While April’s announcement of the elimination of Boston University’s wrestling program caused consternation within the wrestling community and generated headlines in the mainstream media, the trend of colleges adding wrestling to their sports rosters continued unabated in 2013.
During the past year, College Wrestling Examiner reported that eight schools announced brand-new or reinstated wrestling programs, including four new women’s programs.
This growth pattern is nothing new. In fact, since 2001, more than 100 schools have added intercollegiate mat programs. The majority of these new programs are at small, private colleges located primarily in the Midwest and south; however, this year, two of the schools could be classified as suburban, and another is the heart of a major city. It’s safe to say that all these schools share one insight: that adding wrestling is an unbeatable recruitment tool that differentiates a school from the pack.
Among the schools that announced new wrestling programs this year:
- Huntingdon College, an 1,100-student United Methodist school in Montgomery, Ala., revealed in September it will launch a Division III mat program in 2014-15, the the first NCAA wrestling program in the state in 30 years. The Hawks have already hired a head coach, Tom Storey, a former wrestler at the U.S. Naval Academy.
- Life University in suburban Atlanta announced that it will be adding a women’s wrestling program – the first in the state of Georgia -- to join the men’s program started just two years ago. The school describes itself as “a private health sciences institution offering a number of undergraduate programs, along with its doctoral degree program in chiropractic medicine, the largest in the world.”
- Long Island University Post is bringing back its wrestling program effective in 2014-15, after a quarter-century absence. Men’s wrestling is just one of seven men’s and women’s sports being added to the NCAA Division II school’s roster. LIU Post is atypical of schools adding wrestling; it is a large (24,000-student), suburban (Brookville, N.Y.) institution located within a traditional wrestling hotbed (Long Island).
- Lyon College will be adding men’s and women’s wrestling. The Batesville, Ark. school, with 600 students, competes in NAIA (National Association of Intercollegiate Athletics) and becomes the fourth college in Arkansas to start a wrestling program in the past five years… all the more impressive considering the state did not have high school wrestling until 2008.
- Ottawa University revealed in October it was launching both men’s and women’s wrestling programs effective in 2014-15… and has already hired Kevin Andres as its head coach. The 600-student school, which competes in NAIA, is the fourth small college to add wrestling in the state of Kansas.
- SUNY Sullivan Community College, a two-year school located in the Catskill Mountains two hours north of New York City, announced the formation of a wrestling program in January, and the hiring of Jared Kahmar, head coach at Port Jervis High School, to head up the new program which will compete in the National Junior College Athletic Association (NJCAA).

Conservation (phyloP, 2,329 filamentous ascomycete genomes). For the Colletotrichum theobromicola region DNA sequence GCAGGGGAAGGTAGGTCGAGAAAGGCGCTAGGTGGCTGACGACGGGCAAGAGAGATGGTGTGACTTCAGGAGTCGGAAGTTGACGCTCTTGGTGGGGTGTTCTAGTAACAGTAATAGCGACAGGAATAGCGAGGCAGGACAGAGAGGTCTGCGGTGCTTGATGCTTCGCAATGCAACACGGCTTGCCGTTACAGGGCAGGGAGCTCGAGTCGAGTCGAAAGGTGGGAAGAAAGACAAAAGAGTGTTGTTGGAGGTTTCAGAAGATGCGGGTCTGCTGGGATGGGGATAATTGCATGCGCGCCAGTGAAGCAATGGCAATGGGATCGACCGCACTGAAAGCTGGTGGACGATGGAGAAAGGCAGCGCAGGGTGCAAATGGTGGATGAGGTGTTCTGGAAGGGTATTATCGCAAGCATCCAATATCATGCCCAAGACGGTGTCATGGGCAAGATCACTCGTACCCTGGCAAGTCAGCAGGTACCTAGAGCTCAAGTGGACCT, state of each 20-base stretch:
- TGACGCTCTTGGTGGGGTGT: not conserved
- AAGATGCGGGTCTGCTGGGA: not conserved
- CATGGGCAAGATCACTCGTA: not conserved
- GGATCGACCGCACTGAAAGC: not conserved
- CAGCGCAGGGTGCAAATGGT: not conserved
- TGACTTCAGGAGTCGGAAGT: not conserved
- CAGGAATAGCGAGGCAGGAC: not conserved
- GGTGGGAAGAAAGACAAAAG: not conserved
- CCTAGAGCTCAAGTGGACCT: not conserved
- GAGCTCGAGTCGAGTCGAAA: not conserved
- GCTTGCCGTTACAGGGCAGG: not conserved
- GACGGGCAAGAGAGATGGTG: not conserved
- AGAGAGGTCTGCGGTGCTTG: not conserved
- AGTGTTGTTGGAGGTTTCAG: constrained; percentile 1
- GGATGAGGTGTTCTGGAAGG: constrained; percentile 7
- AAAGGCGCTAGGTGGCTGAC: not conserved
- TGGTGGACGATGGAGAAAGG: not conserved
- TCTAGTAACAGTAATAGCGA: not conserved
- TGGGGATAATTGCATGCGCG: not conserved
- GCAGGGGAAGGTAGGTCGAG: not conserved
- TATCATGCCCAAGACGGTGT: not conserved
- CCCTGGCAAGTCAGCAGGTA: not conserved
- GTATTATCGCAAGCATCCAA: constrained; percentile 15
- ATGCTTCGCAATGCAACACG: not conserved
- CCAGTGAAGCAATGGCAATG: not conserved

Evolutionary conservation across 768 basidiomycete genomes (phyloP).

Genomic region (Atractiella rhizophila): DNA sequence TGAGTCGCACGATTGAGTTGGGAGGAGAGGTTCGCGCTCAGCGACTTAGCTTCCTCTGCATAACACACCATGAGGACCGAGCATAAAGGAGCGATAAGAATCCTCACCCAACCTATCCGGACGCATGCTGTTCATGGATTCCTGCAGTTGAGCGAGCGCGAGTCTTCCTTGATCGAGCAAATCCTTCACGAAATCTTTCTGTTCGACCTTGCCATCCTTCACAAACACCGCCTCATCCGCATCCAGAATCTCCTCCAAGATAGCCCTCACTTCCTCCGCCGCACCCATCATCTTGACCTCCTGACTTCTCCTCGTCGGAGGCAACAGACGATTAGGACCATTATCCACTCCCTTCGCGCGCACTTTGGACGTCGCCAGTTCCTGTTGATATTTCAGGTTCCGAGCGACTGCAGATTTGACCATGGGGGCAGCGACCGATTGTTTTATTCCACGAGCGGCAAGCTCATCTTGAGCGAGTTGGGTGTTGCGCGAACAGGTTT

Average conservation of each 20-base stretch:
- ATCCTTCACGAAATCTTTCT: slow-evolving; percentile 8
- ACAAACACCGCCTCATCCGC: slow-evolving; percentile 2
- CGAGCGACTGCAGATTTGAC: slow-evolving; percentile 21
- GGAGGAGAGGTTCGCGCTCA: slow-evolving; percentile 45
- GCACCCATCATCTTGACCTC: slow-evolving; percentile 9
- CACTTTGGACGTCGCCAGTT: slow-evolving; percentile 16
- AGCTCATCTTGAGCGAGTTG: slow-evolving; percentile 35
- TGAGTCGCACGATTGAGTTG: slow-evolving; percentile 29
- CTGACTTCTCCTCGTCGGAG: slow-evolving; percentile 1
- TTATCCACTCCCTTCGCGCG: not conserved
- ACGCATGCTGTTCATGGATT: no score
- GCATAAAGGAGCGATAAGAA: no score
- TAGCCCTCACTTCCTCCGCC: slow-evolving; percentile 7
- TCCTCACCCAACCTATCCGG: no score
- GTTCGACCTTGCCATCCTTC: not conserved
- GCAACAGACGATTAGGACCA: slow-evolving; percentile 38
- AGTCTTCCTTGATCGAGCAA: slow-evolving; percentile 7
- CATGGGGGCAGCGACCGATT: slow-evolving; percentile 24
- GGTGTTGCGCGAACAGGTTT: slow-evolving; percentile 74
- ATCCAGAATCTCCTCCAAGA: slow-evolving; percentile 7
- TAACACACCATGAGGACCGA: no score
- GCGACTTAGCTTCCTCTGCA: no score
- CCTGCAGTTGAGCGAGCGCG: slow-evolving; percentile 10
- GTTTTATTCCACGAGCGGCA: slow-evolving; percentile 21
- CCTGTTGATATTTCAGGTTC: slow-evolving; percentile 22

- Warner Pacific College will be adding men’s and women’s intercollegiate wrestling programs effective in 2014-15, the school announced in October. The program will be a part of the NAIA. Unlike most schools adding wrestling, Warner Pacific is an urban school located in Portland, Ore.
- Williams Baptist College, a four-year, private liberal arts college in Walnut Ridge, Ark., joins the growing list of Arkansas schools adding wrestling. The new program, which plans to take to the mat for the 2014-15 school year, will compete in the NAIA.
Could the Fresno State Bulldogs be back on the mat, after a six-year absence?
Joseph Castro, marking his 100th day as president of the California State University at Fresno with a press conference in early November, said he plans to assemble a team early next year to review all the school’s sports programs… including wrestling and soccer, which were eliminated because of past budget and gender equality issues.
"I think there is a compelling case that's being made for wrestling, and I want to make sure that information is all part of the review and the discussions," said Castro during the press conference that also addressed a number of topics beyond sports.
The new president made clear that the program would need approximately a half-million dollars each year in private funding to sustain itself.
Want to know more about new college programs? Click on the highlighted name of a particular school for a link to the College Wrestling Examiner article announcing that new program… or, for a complete list of New College Wrestling Programs, click here.
College Wrestling Examiner’s Year in Review: For the fifth straight year, College Wrestling Examiner will be taking a look at the Top Ten stories of the year. Now through the end of this year, we’ll be posting our choices for the ten most significant stories in the world of collegiate wrestling in 2013. Want to be among the first to know? Click on the “subscribe” button on this page, and you’ll be notified right away when a new story is posted.
Top Ten Stories for 2013 (so far):
- No. 10: College wrestling uses MMA, marketing ideas to build crowds
- No. 9: Ruth, Martinez, York College suspended, Campolattano ousted
- No. 8: Madison Square Garden among sites for upcoming NCAA D1s
- No. 7: Death takes Carr, Gadson, Hammond, Kerr, Richards, others
- No. 6: Penn State wins D1 team title in exciting, MMA-flavored finals
- No. 5: New ventures like Agon, Tour ACW, Victory Wrestling let wrestlers continue in sport
- No. 4: Boston University to kill wrestling program after 2013-14 season
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